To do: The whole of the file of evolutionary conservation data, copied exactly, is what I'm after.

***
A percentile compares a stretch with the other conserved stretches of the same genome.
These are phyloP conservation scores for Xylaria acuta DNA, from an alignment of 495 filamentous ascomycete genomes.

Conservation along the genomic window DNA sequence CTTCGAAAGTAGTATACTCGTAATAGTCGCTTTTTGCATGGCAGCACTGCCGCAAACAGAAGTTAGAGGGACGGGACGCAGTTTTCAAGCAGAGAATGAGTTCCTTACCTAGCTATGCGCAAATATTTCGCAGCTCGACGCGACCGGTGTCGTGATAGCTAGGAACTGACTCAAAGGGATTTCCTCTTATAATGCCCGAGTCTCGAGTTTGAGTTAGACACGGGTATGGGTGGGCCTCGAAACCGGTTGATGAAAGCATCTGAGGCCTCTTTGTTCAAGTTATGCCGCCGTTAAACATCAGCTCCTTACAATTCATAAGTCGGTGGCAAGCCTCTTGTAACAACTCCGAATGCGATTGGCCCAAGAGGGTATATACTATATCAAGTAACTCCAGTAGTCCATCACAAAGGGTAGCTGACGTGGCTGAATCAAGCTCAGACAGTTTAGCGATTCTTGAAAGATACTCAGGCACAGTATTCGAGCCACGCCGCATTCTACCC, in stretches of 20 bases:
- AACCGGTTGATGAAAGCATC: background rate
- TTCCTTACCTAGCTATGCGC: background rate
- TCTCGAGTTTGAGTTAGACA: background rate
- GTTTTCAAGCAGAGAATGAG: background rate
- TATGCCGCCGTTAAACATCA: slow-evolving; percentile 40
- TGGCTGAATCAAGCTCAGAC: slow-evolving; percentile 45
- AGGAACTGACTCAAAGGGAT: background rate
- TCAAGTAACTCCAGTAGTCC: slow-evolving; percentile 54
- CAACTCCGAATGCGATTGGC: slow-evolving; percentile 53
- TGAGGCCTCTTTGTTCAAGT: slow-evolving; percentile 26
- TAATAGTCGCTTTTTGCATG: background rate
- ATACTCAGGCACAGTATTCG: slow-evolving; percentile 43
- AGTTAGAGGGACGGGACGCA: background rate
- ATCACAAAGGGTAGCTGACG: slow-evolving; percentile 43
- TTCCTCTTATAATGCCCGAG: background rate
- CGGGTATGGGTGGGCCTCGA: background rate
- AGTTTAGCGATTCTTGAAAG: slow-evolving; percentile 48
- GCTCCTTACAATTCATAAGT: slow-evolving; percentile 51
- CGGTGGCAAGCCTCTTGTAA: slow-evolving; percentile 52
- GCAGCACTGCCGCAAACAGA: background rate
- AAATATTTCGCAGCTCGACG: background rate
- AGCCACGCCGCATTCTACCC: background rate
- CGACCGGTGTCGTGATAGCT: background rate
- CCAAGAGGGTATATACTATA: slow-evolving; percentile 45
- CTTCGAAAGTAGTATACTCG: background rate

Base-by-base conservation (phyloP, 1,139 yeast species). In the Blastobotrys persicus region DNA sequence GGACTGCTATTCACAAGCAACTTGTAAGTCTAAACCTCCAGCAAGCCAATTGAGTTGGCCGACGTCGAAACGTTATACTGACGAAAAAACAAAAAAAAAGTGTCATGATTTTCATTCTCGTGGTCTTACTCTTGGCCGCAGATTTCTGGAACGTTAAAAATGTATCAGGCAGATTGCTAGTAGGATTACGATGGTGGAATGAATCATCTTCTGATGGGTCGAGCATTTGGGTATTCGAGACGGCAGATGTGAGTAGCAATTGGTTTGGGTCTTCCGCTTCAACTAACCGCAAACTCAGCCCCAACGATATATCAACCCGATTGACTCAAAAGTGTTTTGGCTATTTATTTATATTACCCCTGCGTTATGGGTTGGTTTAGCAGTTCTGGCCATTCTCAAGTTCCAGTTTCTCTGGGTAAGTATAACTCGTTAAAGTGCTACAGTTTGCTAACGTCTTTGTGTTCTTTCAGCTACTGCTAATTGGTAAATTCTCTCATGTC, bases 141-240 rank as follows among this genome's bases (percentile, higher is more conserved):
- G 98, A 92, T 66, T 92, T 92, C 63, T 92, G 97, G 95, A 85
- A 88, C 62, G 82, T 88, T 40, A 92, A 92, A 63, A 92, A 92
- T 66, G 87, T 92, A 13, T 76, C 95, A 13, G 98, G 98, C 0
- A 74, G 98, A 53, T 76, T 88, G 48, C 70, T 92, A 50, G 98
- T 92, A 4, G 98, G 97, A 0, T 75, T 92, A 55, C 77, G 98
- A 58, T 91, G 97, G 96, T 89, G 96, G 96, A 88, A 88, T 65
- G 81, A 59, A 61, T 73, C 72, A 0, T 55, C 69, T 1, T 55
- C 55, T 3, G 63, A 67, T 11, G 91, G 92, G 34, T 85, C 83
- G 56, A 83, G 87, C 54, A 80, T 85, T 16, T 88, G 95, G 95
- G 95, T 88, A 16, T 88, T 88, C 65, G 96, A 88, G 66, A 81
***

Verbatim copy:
A percentile compares a stretch with the other conserved stretches of the same genome.
These are phyloP conservation scores for Xylaria acuta DNA, from an alignment of 495 filamentous ascomycete genomes.

Conservation along the genomic window DNA sequence CTTCGAAAGTAGTATACTCGTAATAGTCGCTTTTTGCATGGCAGCACTGCCGCAAACAGAAGTTAGAGGGACGGGACGCAGTTTTCAAGCAGAGAATGAGTTCCTTACCTAGCTATGCGCAAATATTTCGCAGCTCGACGCGACCGGTGTCGTGATAGCTAGGAACTGACTCAAAGGGATTTCCTCTTATAATGCCCGAGTCTCGAGTTTGAGTTAGACACGGGTATGGGTGGGCCTCGAAACCGGTTGATGAAAGCATCTGAGGCCTCTTTGTTCAAGTTATGCCGCCGTTAAACATCAGCTCCTTACAATTCATAAGTCGGTGGCAAGCCTCTTGTAACAACTCCGAATGCGATTGGCCCAAGAGGGTATATACTATATCAAGTAACTCCAGTAGTCCATCACAAAGGGTAGCTGACGTGGCTGAATCAAGCTCAGACAGTTTAGCGATTCTTGAAAGATACTCAGGCACAGTATTCGAGCCACGCCGCATTCTACCC, in stretches of 20 bases:
- AACCGGTTGATGAAAGCATC: background rate
- TTCCTTACCTAGCTATGCGC: background rate
- TCTCGAGTTTGAGTTAGACA: background rate
- GTTTTCAAGCAGAGAATGAG: background rate
- TATGCCGCCGTTAAACATCA: slow-evolving; percentile 40
- TGGCTGAATCAAGCTCAGAC: slow-evolving; percentile 45
- AGGAACTGACTCAAAGGGAT: background rate
- TCAAGTAACTCCAGTAGTCC: slow-evolving; percentile 54
- CAACTCCGAATGCGATTGGC: slow-evolving; percentile 53
- TGAGGCCTCTTTGTTCAAGT: slow-evolving; percentile 26
- TAATAGTCGCTTTTTGCATG: background rate
- ATACTCAGGCACAGTATTCG: slow-evolving; percentile 43
- AGTTAGAGGGACGGGACGCA: background rate
- ATCACAAAGGGTAGCTGACG: slow-evolving; percentile 43
- TTCCTCTTATAATGCCCGAG: background rate
- CGGGTATGGGTGGGCCTCGA: background rate
- AGTTTAGCGATTCTTGAAAG: slow-evolving; percentile 48
- GCTCCTTACAATTCATAAGT: slow-evolving; percentile 51
- CGGTGGCAAGCCTCTTGTAA: slow-evolving; percentile 52
- GCAGCACTGCCGCAAACAGA: background rate
- AAATATTTCGCAGCTCGACG: background rate
- AGCCACGCCGCATTCTACCC: background rate
- CGACCGGTGTCGTGATAGCT: background rate
- CCAAGAGGGTATATACTATA: slow-evolving; percentile 45
- CTTCGAAAGTAGTATACTCG: background rate

Base-by-base conservation (phyloP, 1,139 yeast species). In the Blastobotrys persicus region DNA sequence GGACTGCTATTCACAAGCAACTTGTAAGTCTAAACCTCCAGCAAGCCAATTGAGTTGGCCGACGTCGAAACGTTATACTGACGAAAAAACAAAAAAAAAGTGTCATGATTTTCATTCTCGTGGTCTTACTCTTGGCCGCAGATTTCTGGAACGTTAAAAATGTATCAGGCAGATTGCTAGTAGGATTACGATGGTGGAATGAATCATCTTCTGATGGGTCGAGCATTTGGGTATTCGAGACGGCAGATGTGAGTAGCAATTGGTTTGGGTCTTCCGCTTCAACTAACCGCAAACTCAGCCCCAACGATATATCAACCCGATTGACTCAAAAGTGTTTTGGCTATTTATTTATATTACCCCTGCGTTATGGGTTGGTTTAGCAGTTCTGGCCATTCTCAAGTTCCAGTTTCTCTGGGTAAGTATAACTCGTTAAAGTGCTACAGTTTGCTAACGTCTTTGTGTTCTTTCAGCTACTGCTAATTGGTAAATTCTCTCATGTC, bases 141-240 rank as follows among this genome's bases (percentile, higher is more conserved):
- G 98, A 92, T 66, T 92, T 92, C 63, T 92, G 97, G 95, A 85
- A 88, C 62, G 82, T 88, T 40, A 92, A 92, A 63, A 92, A 92
- T 66, G 87, T 92, A 13, T 76, C 95, A 13, G 98, G 98, C 0
- A 74, G 98, A 53, T 76, T 88, G 48, C 70, T 92, A 50, G 98
- T 92, A 4, G 98, G 97, A 0, T 75, T 92, A 55, C 77, G 98
- A 58, T 91, G 97, G 96, T 89, G 96, G 96, A 88, A 88, T 65
- G 81, A 59, A 61, T 73, C 72, A 0, T 55, C 69, T 1, T 55
- C 55, T 3, G 63, A 67, T 11, G 91, G 92, G 34, T 85, C 83
- G 56, A 83, G 87, C 54, A 80, T 85, T 16, T 88, G 95, G 95
- G 95, T 88, A 16, T 88, T 88, C 65, G 96, A 88, G 66, A 81